When you’ve finished editing the /var/www/html/test.php file, save and close it.

      You’ve now coded the logic needed to rate limit users on the test.php web resource. In the next step, you’ll test your script.

      Step 3 — Testing Redis Rate Limiting

      In this step, you’ll use the curl command to request the web resource that you’ve coded in Step 2. To fully check the script, you’ll request the resource five times in a single command. It is possible to do this by including a placeholder URL parameter at the end of the test.php file. Here, you use the value ?[1-5] at the end of your request to execute the curl commands five times.

      Run the following command:

      • curl -H "Accept: text/plain" -H "Content-Type: text/plain" -X GET http://localhost/test.php?[1-5]

      After running the code, you will receive output similar to the following:

      Output

      [1/5]: http://localhost/test.php?1 --> <stdout> --_curl_--http://localhost/test.php?1 Welcome 127.0.0.1 total calls made 1 in 10 seconds [2/5]: http://localhost/test.php?2 --> <stdout> --_curl_--http://localhost/test.php?2 Welcome 127.0.0.1 total calls made 2 in 10 seconds [3/5]: http://localhost/test.php?3 --> <stdout> --_curl_--http://localhost/test.php?3 Welcome 127.0.0.1 total calls made 3 in 10 seconds [4/5]: http://localhost/test.php?4 --> <stdout> --_curl_--http://localhost/test.php?4 User 127.0.0.1 limit exceeded. [5/5]: http://localhost/test.php?5 --> <stdout> --_curl_--http://localhost/test.php?5 User 127.0.0.1 limit exceeded.

      As you’ll note, the first three requests ran without a problem. However, your script has rate limited the fourth and fifth requests. This confirms that the Redis server is rate limiting users’ requests.

      In this guide, you’ve set low values for the two variables following:

      /var/www/html/test.php

      ...
      $max_calls_limit  = 3;
      $time_period      = 10;
      ...
      

      When designing your application in a production environment, you could consider higher values depending on how often you expect users to hit your application.

      It is best practice to check real-time stats before setting these values. For instance, if your server logs show that an average user hits your application 1,000 times every 60 seconds, you may use those values as a benchmark for throttling users.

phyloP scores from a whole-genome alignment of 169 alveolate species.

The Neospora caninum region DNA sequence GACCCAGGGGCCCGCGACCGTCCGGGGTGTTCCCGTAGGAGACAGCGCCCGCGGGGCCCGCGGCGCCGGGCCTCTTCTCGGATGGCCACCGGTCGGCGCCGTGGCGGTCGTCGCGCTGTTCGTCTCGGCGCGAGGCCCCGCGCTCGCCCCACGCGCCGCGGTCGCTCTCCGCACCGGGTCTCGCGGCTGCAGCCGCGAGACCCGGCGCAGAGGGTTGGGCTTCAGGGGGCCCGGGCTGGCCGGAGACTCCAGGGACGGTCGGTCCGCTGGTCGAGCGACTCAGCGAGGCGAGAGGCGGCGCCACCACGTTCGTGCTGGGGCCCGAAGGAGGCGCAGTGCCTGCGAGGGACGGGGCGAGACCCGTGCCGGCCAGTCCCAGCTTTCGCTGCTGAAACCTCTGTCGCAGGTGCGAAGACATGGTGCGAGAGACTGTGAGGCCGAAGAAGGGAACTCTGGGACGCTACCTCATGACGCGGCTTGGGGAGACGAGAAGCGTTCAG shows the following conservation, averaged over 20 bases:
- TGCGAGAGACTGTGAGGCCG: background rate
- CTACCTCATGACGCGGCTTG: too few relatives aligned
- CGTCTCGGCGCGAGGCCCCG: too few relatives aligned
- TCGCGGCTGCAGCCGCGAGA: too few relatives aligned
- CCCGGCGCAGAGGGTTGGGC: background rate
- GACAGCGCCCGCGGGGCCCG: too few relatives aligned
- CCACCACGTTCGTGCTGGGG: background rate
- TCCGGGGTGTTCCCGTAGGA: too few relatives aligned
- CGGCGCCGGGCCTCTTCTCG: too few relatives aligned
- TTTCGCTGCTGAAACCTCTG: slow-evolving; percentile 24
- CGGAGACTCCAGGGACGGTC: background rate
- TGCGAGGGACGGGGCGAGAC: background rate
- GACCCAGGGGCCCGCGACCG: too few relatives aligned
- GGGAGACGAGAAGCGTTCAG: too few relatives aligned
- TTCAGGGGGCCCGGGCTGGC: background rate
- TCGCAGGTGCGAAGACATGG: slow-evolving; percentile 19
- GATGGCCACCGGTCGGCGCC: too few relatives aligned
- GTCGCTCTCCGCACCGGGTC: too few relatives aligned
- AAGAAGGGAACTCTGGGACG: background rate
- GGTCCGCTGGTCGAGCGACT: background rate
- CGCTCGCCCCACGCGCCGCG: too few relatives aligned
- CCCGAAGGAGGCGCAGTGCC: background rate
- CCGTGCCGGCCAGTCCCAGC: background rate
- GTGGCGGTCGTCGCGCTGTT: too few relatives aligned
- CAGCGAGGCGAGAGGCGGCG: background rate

To put things in a better perspective, here are some real-world examples of rate-limiting implementations (as of 2021):

      Conclusion

      This tutorial implemented a PHP script for rate limiting with Redis on an Ubuntu 20.04 server to prevent your web application from inadvertent or malicious overuse. You could extend the code to further suit your needs depending on your use case.

      You might want to secure your Apache server for production use; follow the How To Secure Apache with Let’s Encrypt on Ubuntu 20.04 tutorial.

      You might also consider reading how Redis works as a database cache. Try out our How To Set Up Redis as a Cache for MySQL with PHP on Ubuntu 20.04 tutorial.

      You can find further resources on our PHP and Redis topic pages.



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      What is Snap?


      Snap is an application packaging and deployment system for Linux-based operating systems. Snap includes powerful sandboxing and security features, such as file system isolation, automatic updates, and integrated dependency management.

      Snap applications, known as snaps, can be downloaded and installed using a command-line program, similar to other package management systems like APT or YUM.

      For more about snap, you can follow our guide on How To Package and Publish a Snap Application on Ubuntu 18.04.